As does the related and emerging issue of the sexual relationship between Tony and Carmela. I once debated at length on the old board that I thought they had a relatively normal, if modest, offscreen sex life despite having only been depicted in sex onscreen a few times. But in his Whitecaps commentary, Chase criticizes his own writing, saying Tony and Carm?s arguments didn?t dig deep enough, particularly because they never touched on their sexual relationship. Of course this fairly means that there WERE sexual problems between them, and not just the ones I thought were aberrant and temporary (Pax Soprano). Hearing Carm?s giddy ?he took his time? and effusive confessions of dormant ?passion? being suddenly reawakened by Wegler last week, I sense there is a more thorough treatment of the deficiencies in Carm and Tony?s sex life coming on the horizon.

I further sense that those deficiencies could owe to Oedipal overtones that likely seeped into Tony?s unconscious as his emotional intimacy with Carmela grew and as she became a mother. Interestingly, Tony?s description of Carm to Fran was that she was a ?good woman, a good mother?. No mention of appearance, even though Tony has always seemed to find Carm physically attracive. In contrast, his description of his goomar centered on purely physical characteristics. So the dichotomy is one of substance versus sex, and I am convinced that Tony was attracted to Carm originally in large part because he sensed she would be a good mother. The catch 22 for Carm was that the more she filled the maternal void in his life, the less sexual she would become to him.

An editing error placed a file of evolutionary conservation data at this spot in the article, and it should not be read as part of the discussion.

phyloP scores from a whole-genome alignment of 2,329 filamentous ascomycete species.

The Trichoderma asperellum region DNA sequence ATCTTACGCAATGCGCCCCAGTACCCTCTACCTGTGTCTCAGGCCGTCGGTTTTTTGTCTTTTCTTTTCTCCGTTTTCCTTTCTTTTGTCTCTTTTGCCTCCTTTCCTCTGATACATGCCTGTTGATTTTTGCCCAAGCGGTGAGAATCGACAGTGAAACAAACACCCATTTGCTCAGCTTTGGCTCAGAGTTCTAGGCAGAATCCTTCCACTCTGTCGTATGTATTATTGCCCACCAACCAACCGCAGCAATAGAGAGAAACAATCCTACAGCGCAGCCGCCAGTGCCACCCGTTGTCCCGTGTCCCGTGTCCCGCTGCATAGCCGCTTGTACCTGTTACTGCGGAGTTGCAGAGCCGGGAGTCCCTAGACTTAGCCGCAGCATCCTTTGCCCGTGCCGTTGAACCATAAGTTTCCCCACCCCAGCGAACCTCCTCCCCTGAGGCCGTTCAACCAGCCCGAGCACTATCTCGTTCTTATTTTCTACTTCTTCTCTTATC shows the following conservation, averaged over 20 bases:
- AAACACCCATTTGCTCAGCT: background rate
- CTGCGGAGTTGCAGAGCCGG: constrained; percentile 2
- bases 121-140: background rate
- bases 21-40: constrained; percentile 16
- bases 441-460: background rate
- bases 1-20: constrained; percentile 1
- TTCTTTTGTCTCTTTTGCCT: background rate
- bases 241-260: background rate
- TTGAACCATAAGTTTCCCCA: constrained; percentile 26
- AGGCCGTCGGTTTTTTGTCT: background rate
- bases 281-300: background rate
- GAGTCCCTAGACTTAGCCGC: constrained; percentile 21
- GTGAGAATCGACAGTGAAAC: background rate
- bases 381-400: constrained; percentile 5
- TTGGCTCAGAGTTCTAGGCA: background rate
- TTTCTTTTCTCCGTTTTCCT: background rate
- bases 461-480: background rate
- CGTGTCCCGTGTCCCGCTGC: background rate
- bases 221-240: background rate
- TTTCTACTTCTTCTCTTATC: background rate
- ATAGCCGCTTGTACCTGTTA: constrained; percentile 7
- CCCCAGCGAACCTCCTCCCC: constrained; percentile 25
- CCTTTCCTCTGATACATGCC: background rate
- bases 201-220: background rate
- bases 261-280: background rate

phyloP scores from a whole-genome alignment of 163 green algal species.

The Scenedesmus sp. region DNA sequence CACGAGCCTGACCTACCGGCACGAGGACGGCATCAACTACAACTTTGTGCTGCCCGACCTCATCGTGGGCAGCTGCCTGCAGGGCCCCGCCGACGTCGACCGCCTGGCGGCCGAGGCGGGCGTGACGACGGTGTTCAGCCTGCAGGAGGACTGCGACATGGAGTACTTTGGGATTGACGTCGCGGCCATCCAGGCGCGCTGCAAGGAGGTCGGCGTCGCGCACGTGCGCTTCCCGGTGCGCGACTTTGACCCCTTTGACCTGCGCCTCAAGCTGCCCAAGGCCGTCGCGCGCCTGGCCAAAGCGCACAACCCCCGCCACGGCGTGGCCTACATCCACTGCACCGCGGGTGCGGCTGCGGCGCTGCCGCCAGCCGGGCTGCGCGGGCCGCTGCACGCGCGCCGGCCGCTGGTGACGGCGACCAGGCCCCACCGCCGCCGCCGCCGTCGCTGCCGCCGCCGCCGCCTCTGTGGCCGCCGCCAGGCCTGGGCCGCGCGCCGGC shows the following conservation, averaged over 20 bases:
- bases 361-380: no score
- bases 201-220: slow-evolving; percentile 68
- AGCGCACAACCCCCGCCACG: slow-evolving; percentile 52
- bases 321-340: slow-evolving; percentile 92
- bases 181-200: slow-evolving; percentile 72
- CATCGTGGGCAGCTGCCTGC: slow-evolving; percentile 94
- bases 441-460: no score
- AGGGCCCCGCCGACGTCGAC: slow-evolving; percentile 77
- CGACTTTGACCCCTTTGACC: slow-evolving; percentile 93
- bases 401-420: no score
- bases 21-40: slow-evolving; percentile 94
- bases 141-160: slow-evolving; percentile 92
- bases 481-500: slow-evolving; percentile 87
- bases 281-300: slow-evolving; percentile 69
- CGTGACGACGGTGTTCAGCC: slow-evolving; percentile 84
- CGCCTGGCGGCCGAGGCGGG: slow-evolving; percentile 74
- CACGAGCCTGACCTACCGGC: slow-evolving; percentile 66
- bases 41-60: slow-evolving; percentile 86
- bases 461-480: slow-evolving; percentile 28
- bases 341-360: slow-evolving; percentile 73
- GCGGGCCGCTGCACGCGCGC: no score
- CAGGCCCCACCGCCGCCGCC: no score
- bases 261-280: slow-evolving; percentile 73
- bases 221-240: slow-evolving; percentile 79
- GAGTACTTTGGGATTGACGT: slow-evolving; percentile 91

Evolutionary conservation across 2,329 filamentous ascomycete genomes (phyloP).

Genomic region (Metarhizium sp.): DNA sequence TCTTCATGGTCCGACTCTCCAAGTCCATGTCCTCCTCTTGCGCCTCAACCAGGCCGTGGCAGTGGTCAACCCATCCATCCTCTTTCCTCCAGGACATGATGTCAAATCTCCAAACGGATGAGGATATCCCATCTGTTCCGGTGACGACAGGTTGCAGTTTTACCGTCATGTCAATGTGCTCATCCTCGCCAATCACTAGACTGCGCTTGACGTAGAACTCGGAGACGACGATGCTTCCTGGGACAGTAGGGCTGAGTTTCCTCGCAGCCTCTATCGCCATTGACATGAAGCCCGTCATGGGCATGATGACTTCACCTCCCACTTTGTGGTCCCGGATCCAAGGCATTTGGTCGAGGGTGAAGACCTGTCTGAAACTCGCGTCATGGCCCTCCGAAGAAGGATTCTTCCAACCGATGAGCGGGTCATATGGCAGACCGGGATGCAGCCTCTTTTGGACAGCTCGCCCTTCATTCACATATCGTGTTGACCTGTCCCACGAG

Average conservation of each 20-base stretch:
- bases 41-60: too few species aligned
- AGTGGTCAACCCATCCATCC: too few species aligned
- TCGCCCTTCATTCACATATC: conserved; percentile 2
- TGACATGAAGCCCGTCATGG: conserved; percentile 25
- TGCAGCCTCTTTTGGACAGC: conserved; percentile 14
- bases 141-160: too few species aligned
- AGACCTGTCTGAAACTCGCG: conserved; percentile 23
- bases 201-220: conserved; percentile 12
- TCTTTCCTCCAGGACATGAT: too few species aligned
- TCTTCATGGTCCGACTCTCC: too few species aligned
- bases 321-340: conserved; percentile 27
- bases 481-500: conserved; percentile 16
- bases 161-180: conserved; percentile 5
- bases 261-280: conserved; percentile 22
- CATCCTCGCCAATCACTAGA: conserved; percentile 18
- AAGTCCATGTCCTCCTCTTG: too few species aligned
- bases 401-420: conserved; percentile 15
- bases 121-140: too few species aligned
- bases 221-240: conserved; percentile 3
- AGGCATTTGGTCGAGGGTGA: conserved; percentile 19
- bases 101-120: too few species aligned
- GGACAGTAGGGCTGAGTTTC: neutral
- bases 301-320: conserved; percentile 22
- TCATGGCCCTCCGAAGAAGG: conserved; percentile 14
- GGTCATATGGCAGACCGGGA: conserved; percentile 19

In Pax Soprano, Carm accuses Tony of ?skeeving? her and only seeing her as someone to procreate with. In two other episodes (Man Walks Into a Psychiatrist?s Office and Boca), she complains about the lack of frequency or adventure in their sex life. In In Camelot, Tony starts his first session with Melfi observing that his dad went to Fran and all his other women to ?get what he wasn?t getting at home?. Subtextually and unconsciously, however, I think that remark was also Tony defending his own philandering, explaining that he was getting from HIS goomars what he wasn?t getting at home, which was sex he could enjoy and divorce from Oedipal overtones.

We know, in fact, that Tony?s motives and values in the goomar vs. wife thing are the exact opposite of his father?s. Tony keeps them strictly for sex and trophy value (Gloria being a mild exception) while Johnny actually LIVED with Fran part of the time and clearly was as emotionally unfaithful to Livia as he was sexually unfaithful. That, in fact, is what really damaged Johnny most in Tony?s eyes.